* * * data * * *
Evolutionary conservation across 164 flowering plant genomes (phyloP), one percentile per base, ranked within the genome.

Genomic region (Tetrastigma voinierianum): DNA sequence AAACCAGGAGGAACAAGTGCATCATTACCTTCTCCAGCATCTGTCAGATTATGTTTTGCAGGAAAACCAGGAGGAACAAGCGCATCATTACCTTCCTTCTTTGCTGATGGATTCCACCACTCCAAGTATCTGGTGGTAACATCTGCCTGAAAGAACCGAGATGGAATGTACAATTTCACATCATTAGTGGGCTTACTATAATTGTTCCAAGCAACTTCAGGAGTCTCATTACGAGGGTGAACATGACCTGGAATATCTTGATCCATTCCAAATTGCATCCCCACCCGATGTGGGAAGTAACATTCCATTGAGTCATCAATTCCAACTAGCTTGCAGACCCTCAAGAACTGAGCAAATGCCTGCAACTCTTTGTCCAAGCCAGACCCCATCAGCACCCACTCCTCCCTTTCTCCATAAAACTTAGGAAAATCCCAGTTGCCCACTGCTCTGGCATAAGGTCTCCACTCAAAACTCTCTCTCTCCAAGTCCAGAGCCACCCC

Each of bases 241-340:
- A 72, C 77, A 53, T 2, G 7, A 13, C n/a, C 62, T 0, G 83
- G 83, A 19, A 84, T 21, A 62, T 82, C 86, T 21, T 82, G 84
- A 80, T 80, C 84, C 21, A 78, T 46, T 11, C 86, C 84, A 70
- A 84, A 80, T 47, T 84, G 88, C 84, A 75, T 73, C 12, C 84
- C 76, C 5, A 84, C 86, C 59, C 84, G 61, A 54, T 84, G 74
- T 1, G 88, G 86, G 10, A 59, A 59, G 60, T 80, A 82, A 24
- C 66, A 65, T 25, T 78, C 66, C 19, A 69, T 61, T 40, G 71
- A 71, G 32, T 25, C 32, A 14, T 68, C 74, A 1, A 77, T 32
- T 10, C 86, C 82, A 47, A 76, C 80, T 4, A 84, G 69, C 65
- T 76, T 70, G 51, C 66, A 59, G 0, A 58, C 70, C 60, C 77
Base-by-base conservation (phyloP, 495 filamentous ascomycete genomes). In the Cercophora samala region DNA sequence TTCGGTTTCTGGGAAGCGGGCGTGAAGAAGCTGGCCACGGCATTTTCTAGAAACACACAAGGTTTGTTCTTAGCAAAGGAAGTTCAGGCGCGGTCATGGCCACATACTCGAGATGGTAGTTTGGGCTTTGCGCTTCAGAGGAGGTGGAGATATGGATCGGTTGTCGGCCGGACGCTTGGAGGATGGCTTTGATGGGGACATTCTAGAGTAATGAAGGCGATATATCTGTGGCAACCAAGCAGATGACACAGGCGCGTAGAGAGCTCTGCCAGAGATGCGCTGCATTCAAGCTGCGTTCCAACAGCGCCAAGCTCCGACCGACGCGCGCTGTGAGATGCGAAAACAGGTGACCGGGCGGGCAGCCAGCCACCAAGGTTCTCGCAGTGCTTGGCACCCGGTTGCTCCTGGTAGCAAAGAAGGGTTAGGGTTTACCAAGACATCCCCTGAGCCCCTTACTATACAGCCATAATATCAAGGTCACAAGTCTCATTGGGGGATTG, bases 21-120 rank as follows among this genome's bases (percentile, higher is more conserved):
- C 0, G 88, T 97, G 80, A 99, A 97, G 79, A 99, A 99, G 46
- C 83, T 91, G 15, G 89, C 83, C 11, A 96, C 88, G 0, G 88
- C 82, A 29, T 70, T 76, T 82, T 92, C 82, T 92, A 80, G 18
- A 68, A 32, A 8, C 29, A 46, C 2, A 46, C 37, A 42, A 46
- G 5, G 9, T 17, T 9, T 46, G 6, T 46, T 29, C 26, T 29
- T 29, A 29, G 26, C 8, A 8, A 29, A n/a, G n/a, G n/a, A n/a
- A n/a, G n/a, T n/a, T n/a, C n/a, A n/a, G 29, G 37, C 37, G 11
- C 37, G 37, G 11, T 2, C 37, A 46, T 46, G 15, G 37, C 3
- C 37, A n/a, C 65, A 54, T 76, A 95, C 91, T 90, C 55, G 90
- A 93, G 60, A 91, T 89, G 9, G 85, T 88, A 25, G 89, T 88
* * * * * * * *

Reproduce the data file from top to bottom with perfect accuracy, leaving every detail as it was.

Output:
Evolutionary conservation across 164 flowering plant genomes (phyloP), one percentile per base, ranked within the genome.

Genomic region (Tetrastigma voinierianum): DNA sequence AAACCAGGAGGAACAAGTGCATCATTACCTTCTCCAGCATCTGTCAGATTATGTTTTGCAGGAAAACCAGGAGGAACAAGCGCATCATTACCTTCCTTCTTTGCTGATGGATTCCACCACTCCAAGTATCTGGTGGTAACATCTGCCTGAAAGAACCGAGATGGAATGTACAATTTCACATCATTAGTGGGCTTACTATAATTGTTCCAAGCAACTTCAGGAGTCTCATTACGAGGGTGAACATGACCTGGAATATCTTGATCCATTCCAAATTGCATCCCCACCCGATGTGGGAAGTAACATTCCATTGAGTCATCAATTCCAACTAGCTTGCAGACCCTCAAGAACTGAGCAAATGCCTGCAACTCTTTGTCCAAGCCAGACCCCATCAGCACCCACTCCTCCCTTTCTCCATAAAACTTAGGAAAATCCCAGTTGCCCACTGCTCTGGCATAAGGTCTCCACTCAAAACTCTCTCTCTCCAAGTCCAGAGCCACCCC

Each of bases 241-340:
- A 72, C 77, A 53, T 2, G 7, A 13, C n/a, C 62, T 0, G 83
- G 83, A 19, A 84, T 21, A 62, T 82, C 86, T 21, T 82, G 84
- A 80, T 80, C 84, C 21, A 78, T 46, T 11, C 86, C 84, A 70
- A 84, A 80, T 47, T 84, G 88, C 84, A 75, T 73, C 12, C 84
- C 76, C 5, A 84, C 86, C 59, C 84, G 61, A 54, T 84, G 74
- T 1, G 88, G 86, G 10, A 59, A 59, G 60, T 80, A 82, A 24
- C 66, A 65, T 25, T 78, C 66, C 19, A 69, T 61, T 40, G 71
- A 71, G 32, T 25, C 32, A 14, T 68, C 74, A 1, A 77, T 32
- T 10, C 86, C 82, A 47, A 76, C 80, T 4, A 84, G 69, C 65
- T 76, T 70, G 51, C 66, A 59, G 0, A 58, C 70, C 60, C 77
Base-by-base conservation (phyloP, 495 filamentous ascomycete genomes). In the Cercophora samala region DNA sequence TTCGGTTTCTGGGAAGCGGGCGTGAAGAAGCTGGCCACGGCATTTTCTAGAAACACACAAGGTTTGTTCTTAGCAAAGGAAGTTCAGGCGCGGTCATGGCCACATACTCGAGATGGTAGTTTGGGCTTTGCGCTTCAGAGGAGGTGGAGATATGGATCGGTTGTCGGCCGGACGCTTGGAGGATGGCTTTGATGGGGACATTCTAGAGTAATGAAGGCGATATATCTGTGGCAACCAAGCAGATGACACAGGCGCGTAGAGAGCTCTGCCAGAGATGCGCTGCATTCAAGCTGCGTTCCAACAGCGCCAAGCTCCGACCGACGCGCGCTGTGAGATGCGAAAACAGGTGACCGGGCGGGCAGCCAGCCACCAAGGTTCTCGCAGTGCTTGGCACCCGGTTGCTCCTGGTAGCAAAGAAGGGTTAGGGTTTACCAAGACATCCCCTGAGCCCCTTACTATACAGCCATAATATCAAGGTCACAAGTCTCATTGGGGGATTG, bases 21-120 rank as follows among this genome's bases (percentile, higher is more conserved):
- C 0, G 88, T 97, G 80, A 99, A 97, G 79, A 99, A 99, G 46
- C 83, T 91, G 15, G 89, C 83, C 11, A 96, C 88, G 0, G 88
- C 82, A 29, T 70, T 76, T 82, T 92, C 82, T 92, A 80, G 18
- A 68, A 32, A 8, C 29, A 46, C 2, A 46, C 37, A 42, A 46
- G 5, G 9, T 17, T 9, T 46, G 6, T 46, T 29, C 26, T 29
- T 29, A 29, G 26, C 8, A 8, A 29, A n/a, G n/a, G n/a, A n/a
- A n/a, G n/a, T n/a, T n/a, C n/a, A n/a, G 29, G 37, C 37, G 11
- C 37, G 37, G 11, T 2, C 37, A 46, T 46, G 15, G 37, C 3
- C 37, A n/a, C 65, A 54, T 76, A 95, C 91, T 90, C 55, G 90
- A 93, G 60, A 91, T 89, G 9, G 85, T 88, A 25, G 89, T 88